• You want to ensure that you have at least one healthy baby. MFPR will increase the chances of this.
  • You are concerned about the pregnancy risks to you, such as preeclampsia, gestational diabetes, or placenta abruptio.
  • You cannot financially or emotionally afford to have three, four, or five babies to care for.

Are there other reasons that you might want to have a multifetal pregnancy reduction?



  • Your religion prohibits multifetal pregnancy reduction.
  • You have personal, moral, or ethical concerns about reduction.
  • You are concerned that the procedure may cause a complete miscarriage. This is most likely when fetuses share the same amniotic sac and placenta.
  • You are financially and emotionally prepared to raise three or more children, possibly with special needs.



Are there other reasons that you might not want to have a multifetal pregnancy reduction?



These personal stories may help you make your decision.

Use this worksheet to help you make your decision. After completing it, you should have a better idea of how you feel about having a multifetal pregnancy reduction. Discuss the worksheet with your doctor.

Circle the answer that best applies to you.

The emotional distress of aborting a fetus would be hard for me to deal with for the rest of my life. Yes No Unsure
Raising three or more children, one or more possibly disabled, would be hard for me to deal with for the rest of my life. Yes No Unsure
We have the financial resources to raise three or more children of the same age with one or more possibly disabled. Yes No Unsure
I am at high risk for pregnancy problems. Yes No Unsure
Genetic testing has found one or more fetal problems. Yes No Unsure
My religion or personal morality is against the practice of multifetal pregnancy reduction. Yes No Unsure
Miscarrying after a multifetal pregnancy reduction would be different for me than miscarrying because of other risks that I can't control. Yes No Unsure
I realize that the miscarriage risk is lower after a multifetal pregnancy reduction than it is for carrying triplets or more. Yes No Unsure

Use the following space to list any other important concerns you have about this decision.






What is your overall impression?

Your answers in the above worksheet are meant to give you a general idea of where you stand on this decision. You may have one overriding reason to use or not use multifetal pregnancy reduction.

Check the box below that represents your overall impression about your decision.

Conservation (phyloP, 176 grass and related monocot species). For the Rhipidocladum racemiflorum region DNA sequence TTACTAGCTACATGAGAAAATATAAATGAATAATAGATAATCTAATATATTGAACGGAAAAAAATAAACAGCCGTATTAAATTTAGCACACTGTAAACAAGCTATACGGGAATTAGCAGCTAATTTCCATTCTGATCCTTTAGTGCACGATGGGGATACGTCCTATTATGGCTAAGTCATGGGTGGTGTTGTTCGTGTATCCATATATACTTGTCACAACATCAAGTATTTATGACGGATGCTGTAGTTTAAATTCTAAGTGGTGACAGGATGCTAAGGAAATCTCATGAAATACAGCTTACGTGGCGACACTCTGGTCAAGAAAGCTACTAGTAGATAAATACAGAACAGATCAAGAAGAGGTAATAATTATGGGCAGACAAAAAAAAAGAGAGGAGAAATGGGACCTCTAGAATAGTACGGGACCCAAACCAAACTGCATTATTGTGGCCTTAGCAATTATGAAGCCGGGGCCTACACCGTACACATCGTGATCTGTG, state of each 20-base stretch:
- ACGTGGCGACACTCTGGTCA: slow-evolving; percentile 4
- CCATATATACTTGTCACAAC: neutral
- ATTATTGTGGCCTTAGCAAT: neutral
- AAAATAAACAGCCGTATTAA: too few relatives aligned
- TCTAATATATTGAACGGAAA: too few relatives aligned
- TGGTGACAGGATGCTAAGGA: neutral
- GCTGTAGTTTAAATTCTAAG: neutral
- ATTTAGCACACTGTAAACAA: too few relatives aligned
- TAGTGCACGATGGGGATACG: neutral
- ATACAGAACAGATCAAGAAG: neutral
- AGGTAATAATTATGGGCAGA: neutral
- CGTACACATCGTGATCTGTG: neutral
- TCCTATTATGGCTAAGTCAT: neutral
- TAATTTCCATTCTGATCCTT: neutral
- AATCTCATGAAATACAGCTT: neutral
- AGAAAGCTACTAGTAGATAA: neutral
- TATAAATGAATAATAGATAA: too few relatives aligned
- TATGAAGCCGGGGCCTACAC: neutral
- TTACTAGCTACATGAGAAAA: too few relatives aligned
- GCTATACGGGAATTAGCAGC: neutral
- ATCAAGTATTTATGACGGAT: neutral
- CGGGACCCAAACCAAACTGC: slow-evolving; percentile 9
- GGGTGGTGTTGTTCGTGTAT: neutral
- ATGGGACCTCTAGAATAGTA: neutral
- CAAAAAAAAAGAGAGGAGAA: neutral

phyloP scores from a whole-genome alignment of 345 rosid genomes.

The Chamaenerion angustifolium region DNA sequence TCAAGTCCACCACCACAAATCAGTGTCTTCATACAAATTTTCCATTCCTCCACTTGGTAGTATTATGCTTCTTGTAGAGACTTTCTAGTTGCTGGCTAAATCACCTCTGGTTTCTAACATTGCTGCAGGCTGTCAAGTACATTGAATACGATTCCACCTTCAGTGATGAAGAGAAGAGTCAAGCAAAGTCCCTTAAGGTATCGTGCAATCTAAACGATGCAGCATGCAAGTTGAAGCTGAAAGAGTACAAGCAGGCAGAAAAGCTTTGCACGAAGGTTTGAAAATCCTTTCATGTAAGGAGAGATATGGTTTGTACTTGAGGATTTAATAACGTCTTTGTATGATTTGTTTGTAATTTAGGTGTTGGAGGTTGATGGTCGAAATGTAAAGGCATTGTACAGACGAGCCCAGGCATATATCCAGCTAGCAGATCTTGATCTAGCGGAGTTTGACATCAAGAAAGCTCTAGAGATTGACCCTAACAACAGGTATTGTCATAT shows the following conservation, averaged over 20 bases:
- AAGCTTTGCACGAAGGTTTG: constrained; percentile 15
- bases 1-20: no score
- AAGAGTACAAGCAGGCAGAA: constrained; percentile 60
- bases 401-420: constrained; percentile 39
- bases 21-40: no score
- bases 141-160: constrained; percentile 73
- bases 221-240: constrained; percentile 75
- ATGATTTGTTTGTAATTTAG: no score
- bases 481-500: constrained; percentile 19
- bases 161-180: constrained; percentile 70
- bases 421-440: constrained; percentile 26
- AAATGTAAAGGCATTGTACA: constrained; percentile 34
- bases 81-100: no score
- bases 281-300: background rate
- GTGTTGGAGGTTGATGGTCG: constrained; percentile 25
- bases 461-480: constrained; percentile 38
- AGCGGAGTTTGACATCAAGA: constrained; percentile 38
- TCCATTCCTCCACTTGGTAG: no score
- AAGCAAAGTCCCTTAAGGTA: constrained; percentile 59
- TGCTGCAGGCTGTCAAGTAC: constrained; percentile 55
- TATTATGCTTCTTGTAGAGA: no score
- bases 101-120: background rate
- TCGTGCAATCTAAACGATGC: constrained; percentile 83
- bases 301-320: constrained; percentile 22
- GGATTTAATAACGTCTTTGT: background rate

Leaning toward having multifetal pregnancy reduction


Leaning toward NOT having multifetal pregnancy reduction

  • Fertility Problems
  • Multiple Pregnancy: Twins or More


  1. American Society for Reproductive Medicine (2006). Guidelines on number of embryos transferred. Fertility and Sterility, 86(4): S51-S52.

  2. Wimalasundera R, et al. (2003). Reducing the incidence of twins and triplets. Best Practice and Research Clinical Obstetrics and Gynaecology, 17(2): 309-329.

  3. Yaron Y, et al. (1999). Multifetal pregnancy reductions of triplets to twins: Comparison with nonreduced triplets and twins. American Journal of Obstetrics and Gynecology, 180(5): 1268-1271.

  4. Garel M, et al. (1997). Psychological reactions after multifetal pregnancy reduction: A 2-year follow-up study. Human Reproduction, 12(3): 617-622.

  5. Strauss A, et al. (2002). Multifetal gestation-Maternal and perinatal outcome of 112 pregnancies. Fetal Diagnosis and Therapy, 17(4): 209-217.

  6. Stone J, et al. (2002). A single center experience with 1,000 consecutive cases of multifetal pregnancy reduction. American Journal of Obstetrics and Gynecology, 187(5): 1163-1167.

Author Bets Davis, MFA
Author Sandy Jocoy, RN
Editor Kathleen M. Ariss, MS
Associate Editor Pat Truman, MATC
Primary Medical Reviewer Sarah Marshall, MD - Family Medicine
Specialist Medical Reviewer Kirtly Jones, MD - Obstetrics and Gynecology
Last Updated March 21, 2008

WebMD Medical Reference from Healthwise

Last Updated: March 21, 2008
This information is not intended to replace the advice of a doctor. Healthwise disclaims any liability for the decisions you make based on this information.